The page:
Eating at a Brazilian restaurant will invariably send me introverted and contemplative.  It is difficult to express just how much I love and miss my dear friends in Brazil.  Saudade, I suppose.

These feelings are not the providence of the traveler alone.  All of us feel this, to one extent or another.  I write as if I have stumbled upon some inspiring insight into the human experience in the age of globalism.  I haven’t.

We all feel the pain of losing a loved-one.  The moving on of friendships; the separating of families.  Suck it up, we might say.

And that does seem to be the truth of the matter.  At some point that I am not entirely sure of, we must stop lamenting (at least publicly) the loss of our friends to time or distance.  At some point, the letter, or the e-mail, or the Facebook Message no longer seems to hold the same emotional “hit”.  Old friends just ‘know’.

As I am discovering, some feel a slight sense of discomfort at this kind of longing being vocalized.  Perhaps it is the chronic nature of the lament.  Every so often, we remember each other, how much we miss each other and it is quite a pain (literally) to tell each other once again.  We dig up old feelings, perhaps unveiling some feelings for the first time.  We bring them up, once again, just to feel their warmth and then bury them again, because it still hurts.

Until, it seems, we find our place.  “Our place” varies widely.  It sometimes is in the hometown you were born in, sometimes it evolves naturally from the life-plan your family sets out for you.  At times, “our place” is in an unexpected place, with unexpected people.  I suppose some people never find their place in the world, and as such, must continually struggle in a way more directly with these feelings.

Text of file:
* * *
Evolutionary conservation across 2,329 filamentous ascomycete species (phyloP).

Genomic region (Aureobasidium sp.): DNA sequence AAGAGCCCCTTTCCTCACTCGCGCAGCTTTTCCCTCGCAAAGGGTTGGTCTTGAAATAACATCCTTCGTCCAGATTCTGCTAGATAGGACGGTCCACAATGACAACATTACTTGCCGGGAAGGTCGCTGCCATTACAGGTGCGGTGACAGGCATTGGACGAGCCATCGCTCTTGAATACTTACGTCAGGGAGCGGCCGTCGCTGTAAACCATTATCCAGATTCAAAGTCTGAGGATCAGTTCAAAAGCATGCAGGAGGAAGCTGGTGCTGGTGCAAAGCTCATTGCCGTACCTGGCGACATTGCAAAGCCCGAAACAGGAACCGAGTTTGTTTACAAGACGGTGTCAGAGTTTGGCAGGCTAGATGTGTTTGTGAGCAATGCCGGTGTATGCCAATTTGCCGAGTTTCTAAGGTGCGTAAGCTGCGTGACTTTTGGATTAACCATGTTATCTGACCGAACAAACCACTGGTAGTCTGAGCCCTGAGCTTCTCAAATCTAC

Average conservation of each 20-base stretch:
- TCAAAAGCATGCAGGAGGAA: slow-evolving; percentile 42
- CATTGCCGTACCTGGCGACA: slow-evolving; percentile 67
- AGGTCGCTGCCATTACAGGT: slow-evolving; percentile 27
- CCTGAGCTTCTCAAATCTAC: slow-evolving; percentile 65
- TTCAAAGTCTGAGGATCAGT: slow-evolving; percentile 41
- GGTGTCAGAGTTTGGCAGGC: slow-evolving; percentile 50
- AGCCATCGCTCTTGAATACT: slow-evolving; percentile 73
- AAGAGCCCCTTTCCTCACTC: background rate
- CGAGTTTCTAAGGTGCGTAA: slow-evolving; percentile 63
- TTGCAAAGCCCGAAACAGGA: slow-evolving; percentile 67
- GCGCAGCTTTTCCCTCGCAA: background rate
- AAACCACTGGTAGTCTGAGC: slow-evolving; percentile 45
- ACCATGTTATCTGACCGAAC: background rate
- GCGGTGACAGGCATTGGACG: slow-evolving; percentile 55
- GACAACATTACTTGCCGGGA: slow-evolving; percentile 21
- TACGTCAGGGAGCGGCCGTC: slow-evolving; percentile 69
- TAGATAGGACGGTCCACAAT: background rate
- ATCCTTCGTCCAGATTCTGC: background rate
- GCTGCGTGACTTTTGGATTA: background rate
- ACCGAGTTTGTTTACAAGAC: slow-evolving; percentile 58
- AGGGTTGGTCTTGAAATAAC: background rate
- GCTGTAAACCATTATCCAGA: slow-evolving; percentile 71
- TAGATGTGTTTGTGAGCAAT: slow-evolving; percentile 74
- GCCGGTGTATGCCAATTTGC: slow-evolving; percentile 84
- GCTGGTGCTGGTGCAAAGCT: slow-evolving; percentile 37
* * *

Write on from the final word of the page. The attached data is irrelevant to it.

Right now, I am lamenting the logical conclusion of the life that involves traveling, experiencing and meeting people.  It is the “sad, beautiful fact” that you will never keep up with all the people you will meet.  And even the people you feel a potentially deep connection with, may slip through your fingers.

This is true for everyone, not just the traveler.  Even if you never leave your childhood hometown, you will have siblings get married, grandparents will die and friends will move away.  There is, however, a comfort of knowing your place in the world.  Of either “surrendering” (in the sense Holmes describes) to it, or “culling” it; forcibly making your place.

The traveler (as I know it) has a strange and vague path towards making a place for themselves in the world.  The romantic version of the nomad is something like The Alchemist.  Where a simple boy, unable to obtain his childhood love, goes on a great journey through North Africa, through the merciless Sahara and finds his “place” and love in (naturally) an oasis-town.  It’s a beautiful story; not necessarily realistic, even as a template.